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作者 Lorenzen, Michael
書名 Perceptions of academic library development officers regarding their work in fund raising
說明 180 p
附註 Source: Dissertation Abstracts International, Volume: 70-03, Section: A, page: 0754
Adviser: Pamela Eddy
Thesis (Ed.D.)--Central Michigan University, 2009
Although not extensively documented, academic libraries in the United States of America have been involved in fund raising for centuries. In more recent years, decreases in university budgets forced academic libraries to rely more heavily on philanthropy in order to operate or expand collections. However, much remains unknown about many aspects of academic library fund raising. This study expands knowledge regarding library development efforts so that scholars and library administrators can better understand library fund raising and become more successful in raising funds
Development work for academic libraries has shown to differ from other forms of development activities on a campus due to the fact that donors to academic libraries tend to differ from other kinds of donors on a campus. This research highlights strategies academic library development officers believe work in cultivating donors from a limited target population and how they believe this differs or is similar from the work of other development officers in higher education. This research sought to understand how organizational placement of the library development officer in the university has an impact on successful fund raising
This study used a phenomenological approach involving interviews with library development officers from academic institutions. Participants in the study were selected from library development officers at Association of Research Libraries (ARL) members. An initial e-mail was sent to all the qualifying members of this group asking their opinion on which institutions have the most successful fund raising operations. From this list of exemplary programs, eight development officers were selected for phone interviews. Questions addressed include how library development officers described their roles, how library development officers described the development process, what was the process for identifying donors, what strategies have development officers found most successful in obtaining donations, what library development officers believed about how donor identification and cultivation differ for library development officers in comparison to non-library development officers on campus, what were the challenges inherent in the role of a library development officer, and did the library development officer believe that the reporting structure of the position has any impact on success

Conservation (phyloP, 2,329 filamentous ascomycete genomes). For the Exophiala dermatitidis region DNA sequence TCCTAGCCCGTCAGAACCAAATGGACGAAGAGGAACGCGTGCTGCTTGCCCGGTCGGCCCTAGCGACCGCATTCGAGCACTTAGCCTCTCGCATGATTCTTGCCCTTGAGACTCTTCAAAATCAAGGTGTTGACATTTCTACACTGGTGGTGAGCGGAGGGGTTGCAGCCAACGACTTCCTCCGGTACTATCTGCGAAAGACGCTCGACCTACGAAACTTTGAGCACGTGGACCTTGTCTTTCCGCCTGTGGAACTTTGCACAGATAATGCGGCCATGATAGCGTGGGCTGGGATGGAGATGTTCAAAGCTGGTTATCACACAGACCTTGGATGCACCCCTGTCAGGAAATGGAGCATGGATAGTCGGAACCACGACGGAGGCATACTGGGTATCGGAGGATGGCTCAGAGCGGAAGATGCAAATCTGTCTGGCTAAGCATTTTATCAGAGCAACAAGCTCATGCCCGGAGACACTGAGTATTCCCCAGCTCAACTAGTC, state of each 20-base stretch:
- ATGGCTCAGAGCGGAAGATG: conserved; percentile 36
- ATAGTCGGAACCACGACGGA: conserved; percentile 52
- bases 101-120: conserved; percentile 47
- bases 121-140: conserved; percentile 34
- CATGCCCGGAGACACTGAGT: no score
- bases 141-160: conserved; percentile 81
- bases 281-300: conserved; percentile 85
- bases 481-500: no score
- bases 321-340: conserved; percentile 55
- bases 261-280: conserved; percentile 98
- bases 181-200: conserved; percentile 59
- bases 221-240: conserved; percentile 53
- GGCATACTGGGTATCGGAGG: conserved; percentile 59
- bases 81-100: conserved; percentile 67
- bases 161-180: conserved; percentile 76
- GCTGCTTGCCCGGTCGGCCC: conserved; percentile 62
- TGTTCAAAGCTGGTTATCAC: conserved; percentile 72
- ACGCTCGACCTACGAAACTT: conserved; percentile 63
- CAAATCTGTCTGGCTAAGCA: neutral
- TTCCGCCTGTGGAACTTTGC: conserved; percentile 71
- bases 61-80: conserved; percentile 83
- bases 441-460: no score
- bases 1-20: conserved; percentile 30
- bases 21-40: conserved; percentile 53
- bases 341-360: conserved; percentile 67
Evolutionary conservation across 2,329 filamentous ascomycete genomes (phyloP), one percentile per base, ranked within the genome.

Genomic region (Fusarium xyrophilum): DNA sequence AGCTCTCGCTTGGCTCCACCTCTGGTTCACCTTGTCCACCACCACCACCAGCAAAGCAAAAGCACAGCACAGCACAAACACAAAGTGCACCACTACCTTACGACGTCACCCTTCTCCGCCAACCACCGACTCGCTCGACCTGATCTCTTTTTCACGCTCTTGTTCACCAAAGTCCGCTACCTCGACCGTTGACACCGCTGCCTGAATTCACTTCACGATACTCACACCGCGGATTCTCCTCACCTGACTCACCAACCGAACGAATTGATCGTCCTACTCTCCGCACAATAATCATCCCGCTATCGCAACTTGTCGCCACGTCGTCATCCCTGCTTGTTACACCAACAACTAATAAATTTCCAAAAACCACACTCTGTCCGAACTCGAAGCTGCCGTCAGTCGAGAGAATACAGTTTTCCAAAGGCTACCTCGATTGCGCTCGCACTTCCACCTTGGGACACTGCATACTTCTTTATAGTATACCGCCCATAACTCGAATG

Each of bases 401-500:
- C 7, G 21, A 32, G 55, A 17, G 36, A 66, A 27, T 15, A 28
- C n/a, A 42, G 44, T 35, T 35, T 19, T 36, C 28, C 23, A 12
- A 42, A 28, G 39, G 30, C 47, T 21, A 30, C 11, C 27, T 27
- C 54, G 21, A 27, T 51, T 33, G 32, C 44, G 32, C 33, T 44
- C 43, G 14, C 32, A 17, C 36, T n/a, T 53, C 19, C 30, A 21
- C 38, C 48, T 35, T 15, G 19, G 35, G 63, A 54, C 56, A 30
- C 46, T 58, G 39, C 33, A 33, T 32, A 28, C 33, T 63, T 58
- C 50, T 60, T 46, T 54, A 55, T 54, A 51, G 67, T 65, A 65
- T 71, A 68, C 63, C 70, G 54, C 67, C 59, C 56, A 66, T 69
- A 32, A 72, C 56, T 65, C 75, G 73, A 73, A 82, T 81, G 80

Findings include the importance of relationships that the library development officer has with the library director, central development, library staff, and donors. The library development officer has an important role in mentoring the library director and library staff in development work. Using phone and mail campaigns is not very effective for libraries. Library development officers also have a hard time selling scholarships and endowments which non-library development officers on campus have an easier time with. Library development officers also rely more on events to identify and cultivate donors. However, the reporting structure of the library development position seems to have little impact on the success of the position
This study also makes several recommendations. Library development officers and library directors need frequent professional development to make up for a lack of education and preparedness for their roles. Library staff in many positions could benefit from this as well. The library development officer should always strive to better connect with central development while at the same time attempting to better connect with opportunities for endowments. In addition, the placement of donors on library advisory boards is a highly successful practice and it should be widely emulated
School code: 6006
Host Item Dissertation Abstracts International 70-03A
主題 Library Science
Education, Administration
Alt Author Central Michigan University
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